By Paul Rincon
BBC News Online science staff
Scientists have discovered evidence for the earliest known wildfire in Earth's history, the journal Geology reports.
The partially charred fossils may indicate lower atmospheric oxygen
It comes in the form of small plant fossils preserved as charcoal, which were unearthed by researchers near the town of Ludlow on the Welsh borders.
The plant remains date to the Silurian Period, about 443 to 417 million years ago, say a Cardiff University team.
Previously, charcoal was known only from the later Devonian Period, which saw an explosion in plant diversity.
But in the Silurian, plants were generally quite small, which would have restricted the fuel source for wildfires.
"The plants were only a few centimetres in height.
"It's amazing that there should be an accumulation of vegetation, either as litter or as living vegetation drying out - to provide fuel for a fire," co-author Professor Dianne Edwards of Cardiff University told BBC News Online.
"And even more amazing that a lightning strike set it off."
Feeling the heat
The team used a technique known as reflected-light microscopy on a collection of well-preserved plants recovered from a dig at Ludford Lane.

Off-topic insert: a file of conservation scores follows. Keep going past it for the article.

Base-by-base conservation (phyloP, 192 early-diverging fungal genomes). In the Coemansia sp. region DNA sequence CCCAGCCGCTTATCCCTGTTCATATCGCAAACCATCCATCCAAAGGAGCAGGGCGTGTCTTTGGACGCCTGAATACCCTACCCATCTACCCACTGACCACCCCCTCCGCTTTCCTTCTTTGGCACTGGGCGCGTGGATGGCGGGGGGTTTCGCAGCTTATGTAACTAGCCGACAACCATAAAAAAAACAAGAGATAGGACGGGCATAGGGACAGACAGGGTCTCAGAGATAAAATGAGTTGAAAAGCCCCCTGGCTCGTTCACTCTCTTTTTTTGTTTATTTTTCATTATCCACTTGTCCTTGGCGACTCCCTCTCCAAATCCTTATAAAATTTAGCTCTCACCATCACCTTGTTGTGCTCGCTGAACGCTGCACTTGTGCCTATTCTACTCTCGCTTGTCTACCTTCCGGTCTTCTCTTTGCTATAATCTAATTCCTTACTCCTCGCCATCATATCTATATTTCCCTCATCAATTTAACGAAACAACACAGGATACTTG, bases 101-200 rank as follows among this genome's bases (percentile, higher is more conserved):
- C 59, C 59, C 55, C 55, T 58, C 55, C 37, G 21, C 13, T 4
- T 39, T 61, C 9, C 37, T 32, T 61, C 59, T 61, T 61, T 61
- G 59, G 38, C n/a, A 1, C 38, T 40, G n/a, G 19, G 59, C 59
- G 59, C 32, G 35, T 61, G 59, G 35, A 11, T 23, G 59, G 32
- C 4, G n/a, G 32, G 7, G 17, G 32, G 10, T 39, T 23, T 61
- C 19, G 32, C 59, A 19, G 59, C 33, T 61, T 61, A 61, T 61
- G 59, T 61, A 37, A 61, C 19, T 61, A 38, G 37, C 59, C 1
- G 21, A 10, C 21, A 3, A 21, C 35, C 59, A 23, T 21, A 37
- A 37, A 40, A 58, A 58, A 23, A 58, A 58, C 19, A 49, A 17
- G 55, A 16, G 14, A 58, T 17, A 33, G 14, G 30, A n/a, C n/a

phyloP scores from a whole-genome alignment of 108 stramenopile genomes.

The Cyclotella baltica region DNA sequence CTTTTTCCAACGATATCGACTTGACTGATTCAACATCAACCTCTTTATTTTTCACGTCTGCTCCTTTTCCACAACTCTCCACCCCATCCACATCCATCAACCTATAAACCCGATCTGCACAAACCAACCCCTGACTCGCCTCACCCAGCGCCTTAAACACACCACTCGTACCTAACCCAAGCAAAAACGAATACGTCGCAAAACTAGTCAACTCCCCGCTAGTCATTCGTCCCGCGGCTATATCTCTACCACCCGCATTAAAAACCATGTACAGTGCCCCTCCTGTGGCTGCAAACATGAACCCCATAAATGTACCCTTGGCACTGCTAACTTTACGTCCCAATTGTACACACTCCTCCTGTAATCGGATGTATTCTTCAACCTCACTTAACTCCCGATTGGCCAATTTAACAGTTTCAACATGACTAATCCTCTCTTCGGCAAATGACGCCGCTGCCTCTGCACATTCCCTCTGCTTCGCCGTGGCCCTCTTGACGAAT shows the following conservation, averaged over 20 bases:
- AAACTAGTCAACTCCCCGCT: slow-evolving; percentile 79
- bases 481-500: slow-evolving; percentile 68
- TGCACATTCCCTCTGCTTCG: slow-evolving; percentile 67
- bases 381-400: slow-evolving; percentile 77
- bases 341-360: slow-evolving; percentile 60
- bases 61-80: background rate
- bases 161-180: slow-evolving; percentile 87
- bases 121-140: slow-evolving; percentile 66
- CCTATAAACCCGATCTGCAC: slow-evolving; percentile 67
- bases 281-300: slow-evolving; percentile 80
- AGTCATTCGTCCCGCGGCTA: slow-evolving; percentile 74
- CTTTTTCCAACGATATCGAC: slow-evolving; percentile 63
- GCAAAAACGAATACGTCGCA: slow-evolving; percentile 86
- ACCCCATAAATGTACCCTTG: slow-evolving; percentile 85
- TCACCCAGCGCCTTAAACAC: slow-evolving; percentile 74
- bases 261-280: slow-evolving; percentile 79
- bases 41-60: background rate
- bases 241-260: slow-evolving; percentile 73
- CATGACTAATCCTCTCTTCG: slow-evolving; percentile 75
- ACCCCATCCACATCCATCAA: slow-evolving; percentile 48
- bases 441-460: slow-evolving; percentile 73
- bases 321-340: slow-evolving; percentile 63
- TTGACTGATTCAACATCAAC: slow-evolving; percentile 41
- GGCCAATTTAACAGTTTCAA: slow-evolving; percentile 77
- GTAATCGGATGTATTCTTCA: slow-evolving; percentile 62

The fossils are preserved in three-dimensions, rather than being compressed. This is unique amongst Silurian plant remains.
Charcoal has a high optical reflectance due to chemical changes that occur when organic material burns. The results confirmed that this was the case for the Silurian plants.
The researchers also found other evidence that the fossils were charred such as shrinkage of the layer of cells, or epidermis, which covers the surface of the plant.
In Geology, the University of Cardiff team proposes that the exceptional three-dimensional preservation of the plants is due to their charring in a wildfire.
However, comparisons with the reflectance values of experimentally charred plants show most of the Ludford Lane specimens were only partially turned to charcoal.
This indicates that they were burnt by either a short-lived low-temperature fire or a smouldering fire that was only intense enough to partially char them.
This agrees well with proposed compositions for the Silurian atmosphere.
Oxygen levels are supposed to have been lower in Silurian times; about 18% compared with present-day levels of roughly 21%.
Lower levels of oxygen in the atmosphere, combined with a restricted fuel source, may have produced less intense wildfires and therefore less reflective charcoal.
The Ludford Lane fossils have high optical reflectance, characteristic of charcoal
Professor Edwards said that the fire might have been similar to a modern heathland fire.
"The climate of the time would have had some extremely dry seasons as well as wet seasons. There would have been aridity and presumably plants would have dried out," she explained.
"Or there could have been accumulations of plants that had been in floods and that could have formed a fuel."
The researchers also found a charred coprolite - fossilised faeces - amongst the Ludford Lane specimens which probably came from a millipede.